One hundred years (and more) of music
The American Legion Band of the Tonawandas performs at The American Legion Band Contest on Saturday, Aug. 25. Photo by Lucas Carter/The American Legion

One hundred years (and more) of music

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The auditorium of the Minneapolis Convention Center has a traditional-concert-hall feel, with its stadium-type seats and multiple levels. This made it the perfect place to hold the National Band Contest on Saturday, Aug. 25, during The American Legion's 100th National Convention.

Six bands competed, from across the eastern half of the United States. Each band played three songs; and although the individual works evoked everything from the circus to ancient Egypt, each band found a way to incorporate history – especially the Legion's history – into its set.

The Brattleboro American Legion Band, sponsored by Post 5 in Brattleboro, Vt., used as its centerpiece "At Dawn They Slept: Dec. 7, 1941" by Jay Bocook, described by the conductor as "a programmatic way of mourning Pearl Harbor Day." The piece recapitulates the morning, the attack and the aftermath through chorales and more.

The American Legion Band of the Tonawandas, sponsored by Post 264 in Tonawanda, N.Y., closed out with a centennially-inspired song in honor of the Legion's centennial: "Hobart Centennial," commissioned to celebrate the anniversary of composer James Barnes' hometown of Hobart, Okla. The band has traveled nationally and internationally; wherever it goes, the announcer commented, "it is an honor and privilege to uphold the traditions of The American Legion."

The American Legion Band of Greater Kansas City (Mo.) is nearly a century old itself, and made its 66th consecutive appearance at the competition. The conductor highlighted the band's dedication to serving those in the military, and to maintaining the military-band tradition. Its centerpiece was "On the Quarter Deck," composed by Brit Kenneth J. Alford about a World War I naval battle between Britain and Germany. Alford himself put in 50 years of service to the Crown.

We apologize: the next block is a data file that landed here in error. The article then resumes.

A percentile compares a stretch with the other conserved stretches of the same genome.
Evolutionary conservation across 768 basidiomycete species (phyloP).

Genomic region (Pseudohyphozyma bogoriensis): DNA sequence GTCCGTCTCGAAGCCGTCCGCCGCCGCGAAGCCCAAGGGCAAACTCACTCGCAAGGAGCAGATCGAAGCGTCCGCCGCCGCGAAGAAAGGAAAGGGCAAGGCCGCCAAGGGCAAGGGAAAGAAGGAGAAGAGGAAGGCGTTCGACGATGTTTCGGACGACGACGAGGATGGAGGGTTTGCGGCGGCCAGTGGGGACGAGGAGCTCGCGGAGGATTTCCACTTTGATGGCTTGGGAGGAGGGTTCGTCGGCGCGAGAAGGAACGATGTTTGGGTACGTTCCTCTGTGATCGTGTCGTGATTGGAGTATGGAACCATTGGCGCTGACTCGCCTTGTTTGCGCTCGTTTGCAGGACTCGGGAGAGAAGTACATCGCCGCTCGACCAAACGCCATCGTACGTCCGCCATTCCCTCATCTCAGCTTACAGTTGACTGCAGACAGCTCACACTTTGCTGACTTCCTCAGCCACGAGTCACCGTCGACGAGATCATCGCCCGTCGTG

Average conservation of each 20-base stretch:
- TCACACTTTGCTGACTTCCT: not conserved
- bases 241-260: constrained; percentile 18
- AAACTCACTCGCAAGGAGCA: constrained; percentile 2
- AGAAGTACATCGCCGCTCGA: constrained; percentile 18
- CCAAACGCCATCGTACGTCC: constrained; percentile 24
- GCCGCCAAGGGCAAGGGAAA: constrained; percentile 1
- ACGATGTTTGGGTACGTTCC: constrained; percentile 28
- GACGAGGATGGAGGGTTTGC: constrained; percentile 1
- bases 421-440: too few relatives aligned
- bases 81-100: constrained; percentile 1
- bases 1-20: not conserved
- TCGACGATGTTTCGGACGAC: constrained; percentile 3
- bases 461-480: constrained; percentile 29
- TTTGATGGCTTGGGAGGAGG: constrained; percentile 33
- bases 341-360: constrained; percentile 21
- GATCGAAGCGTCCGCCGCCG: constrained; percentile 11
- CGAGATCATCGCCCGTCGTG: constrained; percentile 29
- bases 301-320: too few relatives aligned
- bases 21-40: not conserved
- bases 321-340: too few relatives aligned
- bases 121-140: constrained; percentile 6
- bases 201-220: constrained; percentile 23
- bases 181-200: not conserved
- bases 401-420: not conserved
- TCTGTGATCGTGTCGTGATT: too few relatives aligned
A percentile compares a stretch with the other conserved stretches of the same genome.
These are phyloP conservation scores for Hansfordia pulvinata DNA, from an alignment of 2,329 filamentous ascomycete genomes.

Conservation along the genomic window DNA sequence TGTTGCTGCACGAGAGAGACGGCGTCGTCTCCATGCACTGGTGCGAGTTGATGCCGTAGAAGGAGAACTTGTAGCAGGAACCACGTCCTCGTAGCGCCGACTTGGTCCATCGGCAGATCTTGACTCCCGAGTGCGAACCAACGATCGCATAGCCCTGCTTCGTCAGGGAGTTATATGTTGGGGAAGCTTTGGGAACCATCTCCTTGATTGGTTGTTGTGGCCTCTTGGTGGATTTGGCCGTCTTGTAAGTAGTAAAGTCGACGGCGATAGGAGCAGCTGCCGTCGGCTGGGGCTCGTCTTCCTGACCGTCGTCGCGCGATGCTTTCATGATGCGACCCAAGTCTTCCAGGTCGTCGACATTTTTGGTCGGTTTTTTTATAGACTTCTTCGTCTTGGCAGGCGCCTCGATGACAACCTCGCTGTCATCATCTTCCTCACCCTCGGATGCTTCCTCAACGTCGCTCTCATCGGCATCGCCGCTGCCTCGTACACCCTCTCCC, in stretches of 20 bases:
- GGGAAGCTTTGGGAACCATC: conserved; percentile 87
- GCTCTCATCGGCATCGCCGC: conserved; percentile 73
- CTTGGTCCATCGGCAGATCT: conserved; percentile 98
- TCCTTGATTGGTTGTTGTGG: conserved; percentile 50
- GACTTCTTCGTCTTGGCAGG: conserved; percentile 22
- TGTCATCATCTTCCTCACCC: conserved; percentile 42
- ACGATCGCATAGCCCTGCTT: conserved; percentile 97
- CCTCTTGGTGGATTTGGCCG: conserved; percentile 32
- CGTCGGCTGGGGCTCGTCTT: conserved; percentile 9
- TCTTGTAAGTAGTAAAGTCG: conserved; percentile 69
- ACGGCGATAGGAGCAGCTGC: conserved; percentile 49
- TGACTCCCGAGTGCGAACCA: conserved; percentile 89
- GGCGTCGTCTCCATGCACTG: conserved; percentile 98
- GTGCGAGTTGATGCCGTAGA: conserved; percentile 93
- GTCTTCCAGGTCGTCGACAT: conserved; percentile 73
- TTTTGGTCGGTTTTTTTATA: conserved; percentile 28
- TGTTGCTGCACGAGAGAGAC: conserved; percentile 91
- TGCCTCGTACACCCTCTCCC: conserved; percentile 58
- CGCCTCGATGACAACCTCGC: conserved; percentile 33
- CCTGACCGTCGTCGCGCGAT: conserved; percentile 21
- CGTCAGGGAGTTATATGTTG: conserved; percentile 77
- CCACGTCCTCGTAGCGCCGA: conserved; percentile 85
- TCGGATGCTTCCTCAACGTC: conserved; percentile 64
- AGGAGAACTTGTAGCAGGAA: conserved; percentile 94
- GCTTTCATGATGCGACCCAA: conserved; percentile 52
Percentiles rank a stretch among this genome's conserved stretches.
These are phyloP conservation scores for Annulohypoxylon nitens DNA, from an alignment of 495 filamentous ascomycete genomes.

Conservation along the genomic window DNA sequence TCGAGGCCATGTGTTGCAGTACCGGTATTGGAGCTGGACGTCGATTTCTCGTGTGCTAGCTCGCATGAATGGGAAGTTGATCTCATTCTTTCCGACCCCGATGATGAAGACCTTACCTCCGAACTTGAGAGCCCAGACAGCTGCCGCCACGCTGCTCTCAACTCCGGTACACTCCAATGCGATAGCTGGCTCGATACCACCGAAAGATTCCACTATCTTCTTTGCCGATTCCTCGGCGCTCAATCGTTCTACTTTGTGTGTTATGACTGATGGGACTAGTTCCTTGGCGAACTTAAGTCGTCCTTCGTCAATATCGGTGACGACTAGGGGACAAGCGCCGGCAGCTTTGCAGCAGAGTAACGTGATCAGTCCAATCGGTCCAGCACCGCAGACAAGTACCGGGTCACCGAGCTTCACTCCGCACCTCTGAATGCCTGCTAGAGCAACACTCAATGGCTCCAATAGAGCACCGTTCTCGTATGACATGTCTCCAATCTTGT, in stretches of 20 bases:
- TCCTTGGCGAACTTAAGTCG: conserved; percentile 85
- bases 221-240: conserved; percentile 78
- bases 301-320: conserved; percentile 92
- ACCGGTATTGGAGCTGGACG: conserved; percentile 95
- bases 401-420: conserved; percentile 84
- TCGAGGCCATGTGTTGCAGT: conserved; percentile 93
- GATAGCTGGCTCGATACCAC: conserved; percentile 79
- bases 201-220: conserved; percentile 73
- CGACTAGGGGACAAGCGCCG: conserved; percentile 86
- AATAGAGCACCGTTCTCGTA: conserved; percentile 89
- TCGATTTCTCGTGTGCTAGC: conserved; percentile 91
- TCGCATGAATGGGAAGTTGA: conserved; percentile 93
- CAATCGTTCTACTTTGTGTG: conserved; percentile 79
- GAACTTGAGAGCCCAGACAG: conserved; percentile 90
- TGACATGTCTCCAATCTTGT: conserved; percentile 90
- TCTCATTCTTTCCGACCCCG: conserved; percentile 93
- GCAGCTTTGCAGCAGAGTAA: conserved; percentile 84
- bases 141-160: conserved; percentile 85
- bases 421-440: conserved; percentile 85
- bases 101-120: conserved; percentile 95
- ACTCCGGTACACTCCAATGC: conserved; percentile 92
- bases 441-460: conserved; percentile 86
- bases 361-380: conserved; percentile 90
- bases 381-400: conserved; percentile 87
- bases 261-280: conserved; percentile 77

Minnesota's 9th District American Legion Band represented the convention host department well, even taking the audience back to the musical elements surrounding the first National Convention in 1919. The interaction didn't stop there – in its centerpiece medley "Homefront: Musical Memories of World War II," band vocalists asked the audience to sing along to "Praise the Lord and Pass the Ammunition." And it closed the set with the most appropriate work of all: the "American Legion March" by C.W. Parker. The band is one of the few Legion district bands still in operation.

The Oconomowoc American Legion Band, sponsored by Post 91 in Oconomowoc, Wis., is in its 95th season and the official Legion band of Wisconsin. Among its activities is a food drive. Its centerpiece was the "British 8th March" by Zo Elliot, composed in the aftermath of a pivotal British victory in North Africa in 1942.

The Joliet American Legion Band, sponsored by Post 1080 in Joliet, Ill., had a common theme in the works it chose: all three of the composers - John Philip Sousa, Percy Grainger and Alfred Reed - served in the military themselves.

The final scores were:

Tonawandas, 95.8

Joliet, 91.9

Oconomowoc, 91.6

Greater Kansas City, 89.2

Brattleboro, 86.2

Minnesota 9th District, 77.8